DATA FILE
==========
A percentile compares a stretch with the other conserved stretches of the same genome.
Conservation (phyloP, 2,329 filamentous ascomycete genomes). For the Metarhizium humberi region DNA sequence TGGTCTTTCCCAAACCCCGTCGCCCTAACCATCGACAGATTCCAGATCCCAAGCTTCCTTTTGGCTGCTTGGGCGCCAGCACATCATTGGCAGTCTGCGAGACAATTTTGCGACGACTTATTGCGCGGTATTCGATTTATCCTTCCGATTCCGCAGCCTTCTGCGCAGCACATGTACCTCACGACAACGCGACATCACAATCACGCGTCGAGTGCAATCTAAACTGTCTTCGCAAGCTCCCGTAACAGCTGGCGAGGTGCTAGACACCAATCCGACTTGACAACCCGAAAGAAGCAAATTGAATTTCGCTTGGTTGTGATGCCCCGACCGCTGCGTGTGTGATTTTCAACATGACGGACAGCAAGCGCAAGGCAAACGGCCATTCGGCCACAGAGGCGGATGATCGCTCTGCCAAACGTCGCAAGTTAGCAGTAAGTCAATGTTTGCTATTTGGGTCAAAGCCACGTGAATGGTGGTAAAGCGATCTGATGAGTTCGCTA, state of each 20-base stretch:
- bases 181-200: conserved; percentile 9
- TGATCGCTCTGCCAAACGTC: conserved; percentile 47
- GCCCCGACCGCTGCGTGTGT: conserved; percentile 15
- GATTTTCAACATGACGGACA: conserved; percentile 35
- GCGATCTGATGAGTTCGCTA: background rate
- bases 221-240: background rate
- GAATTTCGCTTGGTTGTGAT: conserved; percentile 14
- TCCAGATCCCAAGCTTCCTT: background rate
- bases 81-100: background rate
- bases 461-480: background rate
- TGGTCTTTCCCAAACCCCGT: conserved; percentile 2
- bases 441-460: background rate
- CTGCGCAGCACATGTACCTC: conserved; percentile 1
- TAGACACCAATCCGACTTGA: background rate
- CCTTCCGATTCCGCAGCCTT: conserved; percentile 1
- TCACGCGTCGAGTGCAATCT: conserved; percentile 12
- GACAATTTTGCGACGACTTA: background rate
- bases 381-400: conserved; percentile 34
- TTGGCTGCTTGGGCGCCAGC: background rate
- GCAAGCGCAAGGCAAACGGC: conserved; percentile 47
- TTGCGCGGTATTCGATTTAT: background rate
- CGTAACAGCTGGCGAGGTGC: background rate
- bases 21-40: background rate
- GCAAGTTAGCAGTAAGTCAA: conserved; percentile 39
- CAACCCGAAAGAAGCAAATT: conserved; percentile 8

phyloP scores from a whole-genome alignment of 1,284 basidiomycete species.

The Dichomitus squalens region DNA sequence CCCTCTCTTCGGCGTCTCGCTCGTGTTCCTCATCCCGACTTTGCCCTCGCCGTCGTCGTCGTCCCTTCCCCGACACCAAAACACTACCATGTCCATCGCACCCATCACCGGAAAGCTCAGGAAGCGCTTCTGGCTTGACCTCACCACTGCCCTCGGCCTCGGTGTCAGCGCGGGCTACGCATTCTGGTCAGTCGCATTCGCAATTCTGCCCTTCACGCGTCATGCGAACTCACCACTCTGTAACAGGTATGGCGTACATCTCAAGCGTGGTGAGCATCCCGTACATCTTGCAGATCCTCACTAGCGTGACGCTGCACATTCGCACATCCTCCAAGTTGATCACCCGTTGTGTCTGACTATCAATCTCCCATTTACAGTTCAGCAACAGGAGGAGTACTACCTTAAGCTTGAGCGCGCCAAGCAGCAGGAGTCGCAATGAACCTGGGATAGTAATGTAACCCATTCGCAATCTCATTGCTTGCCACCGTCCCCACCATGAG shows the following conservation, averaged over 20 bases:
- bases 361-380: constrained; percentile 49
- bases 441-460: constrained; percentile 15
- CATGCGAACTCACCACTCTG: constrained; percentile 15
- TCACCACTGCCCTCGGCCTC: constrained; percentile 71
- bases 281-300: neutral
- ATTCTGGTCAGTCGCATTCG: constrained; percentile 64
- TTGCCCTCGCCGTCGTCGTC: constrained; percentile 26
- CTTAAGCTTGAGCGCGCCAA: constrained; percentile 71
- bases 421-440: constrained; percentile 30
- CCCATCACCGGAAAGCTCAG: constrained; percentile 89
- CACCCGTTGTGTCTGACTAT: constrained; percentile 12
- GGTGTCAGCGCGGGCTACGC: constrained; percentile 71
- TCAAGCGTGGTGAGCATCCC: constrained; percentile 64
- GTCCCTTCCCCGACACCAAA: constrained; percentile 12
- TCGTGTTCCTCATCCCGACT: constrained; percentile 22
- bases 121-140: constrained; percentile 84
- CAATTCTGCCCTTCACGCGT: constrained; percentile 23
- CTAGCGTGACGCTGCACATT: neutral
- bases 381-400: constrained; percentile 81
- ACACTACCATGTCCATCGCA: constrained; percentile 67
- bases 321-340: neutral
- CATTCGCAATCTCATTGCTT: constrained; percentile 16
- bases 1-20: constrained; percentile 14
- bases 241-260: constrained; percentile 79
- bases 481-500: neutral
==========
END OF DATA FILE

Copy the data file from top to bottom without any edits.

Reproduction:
A percentile compares a stretch with the other conserved stretches of the same genome.
Conservation (phyloP, 2,329 filamentous ascomycete genomes). For the Metarhizium humberi region DNA sequence TGGTCTTTCCCAAACCCCGTCGCCCTAACCATCGACAGATTCCAGATCCCAAGCTTCCTTTTGGCTGCTTGGGCGCCAGCACATCATTGGCAGTCTGCGAGACAATTTTGCGACGACTTATTGCGCGGTATTCGATTTATCCTTCCGATTCCGCAGCCTTCTGCGCAGCACATGTACCTCACGACAACGCGACATCACAATCACGCGTCGAGTGCAATCTAAACTGTCTTCGCAAGCTCCCGTAACAGCTGGCGAGGTGCTAGACACCAATCCGACTTGACAACCCGAAAGAAGCAAATTGAATTTCGCTTGGTTGTGATGCCCCGACCGCTGCGTGTGTGATTTTCAACATGACGGACAGCAAGCGCAAGGCAAACGGCCATTCGGCCACAGAGGCGGATGATCGCTCTGCCAAACGTCGCAAGTTAGCAGTAAGTCAATGTTTGCTATTTGGGTCAAAGCCACGTGAATGGTGGTAAAGCGATCTGATGAGTTCGCTA, state of each 20-base stretch:
- bases 181-200: conserved; percentile 9
- TGATCGCTCTGCCAAACGTC: conserved; percentile 47
- GCCCCGACCGCTGCGTGTGT: conserved; percentile 15
- GATTTTCAACATGACGGACA: conserved; percentile 35
- GCGATCTGATGAGTTCGCTA: background rate
- bases 221-240: background rate
- GAATTTCGCTTGGTTGTGAT: conserved; percentile 14
- TCCAGATCCCAAGCTTCCTT: background rate
- bases 81-100: background rate
- bases 461-480: background rate
- TGGTCTTTCCCAAACCCCGT: conserved; percentile 2
- bases 441-460: background rate
- CTGCGCAGCACATGTACCTC: conserved; percentile 1
- TAGACACCAATCCGACTTGA: background rate
- CCTTCCGATTCCGCAGCCTT: conserved; percentile 1
- TCACGCGTCGAGTGCAATCT: conserved; percentile 12
- GACAATTTTGCGACGACTTA: background rate
- bases 381-400: conserved; percentile 34
- TTGGCTGCTTGGGCGCCAGC: background rate
- GCAAGCGCAAGGCAAACGGC: conserved; percentile 47
- TTGCGCGGTATTCGATTTAT: background rate
- CGTAACAGCTGGCGAGGTGC: background rate
- bases 21-40: background rate
- GCAAGTTAGCAGTAAGTCAA: conserved; percentile 39
- CAACCCGAAAGAAGCAAATT: conserved; percentile 8

phyloP scores from a whole-genome alignment of 1,284 basidiomycete species.

The Dichomitus squalens region DNA sequence CCCTCTCTTCGGCGTCTCGCTCGTGTTCCTCATCCCGACTTTGCCCTCGCCGTCGTCGTCGTCCCTTCCCCGACACCAAAACACTACCATGTCCATCGCACCCATCACCGGAAAGCTCAGGAAGCGCTTCTGGCTTGACCTCACCACTGCCCTCGGCCTCGGTGTCAGCGCGGGCTACGCATTCTGGTCAGTCGCATTCGCAATTCTGCCCTTCACGCGTCATGCGAACTCACCACTCTGTAACAGGTATGGCGTACATCTCAAGCGTGGTGAGCATCCCGTACATCTTGCAGATCCTCACTAGCGTGACGCTGCACATTCGCACATCCTCCAAGTTGATCACCCGTTGTGTCTGACTATCAATCTCCCATTTACAGTTCAGCAACAGGAGGAGTACTACCTTAAGCTTGAGCGCGCCAAGCAGCAGGAGTCGCAATGAACCTGGGATAGTAATGTAACCCATTCGCAATCTCATTGCTTGCCACCGTCCCCACCATGAG shows the following conservation, averaged over 20 bases:
- bases 361-380: constrained; percentile 49
- bases 441-460: constrained; percentile 15
- CATGCGAACTCACCACTCTG: constrained; percentile 15
- TCACCACTGCCCTCGGCCTC: constrained; percentile 71
- bases 281-300: neutral
- ATTCTGGTCAGTCGCATTCG: constrained; percentile 64
- TTGCCCTCGCCGTCGTCGTC: constrained; percentile 26
- CTTAAGCTTGAGCGCGCCAA: constrained; percentile 71
- bases 421-440: constrained; percentile 30
- CCCATCACCGGAAAGCTCAG: constrained; percentile 89
- CACCCGTTGTGTCTGACTAT: constrained; percentile 12
- GGTGTCAGCGCGGGCTACGC: constrained; percentile 71
- TCAAGCGTGGTGAGCATCCC: constrained; percentile 64
- GTCCCTTCCCCGACACCAAA: constrained; percentile 12
- TCGTGTTCCTCATCCCGACT: constrained; percentile 22
- bases 121-140: constrained; percentile 84
- CAATTCTGCCCTTCACGCGT: constrained; percentile 23
- CTAGCGTGACGCTGCACATT: neutral
- bases 381-400: constrained; percentile 81
- ACACTACCATGTCCATCGCA: constrained; percentile 67
- bases 321-340: neutral
- CATTCGCAATCTCATTGCTT: constrained; percentile 16
- bases 1-20: constrained; percentile 14
- bases 241-260: constrained; percentile 79
- bases 481-500: neutral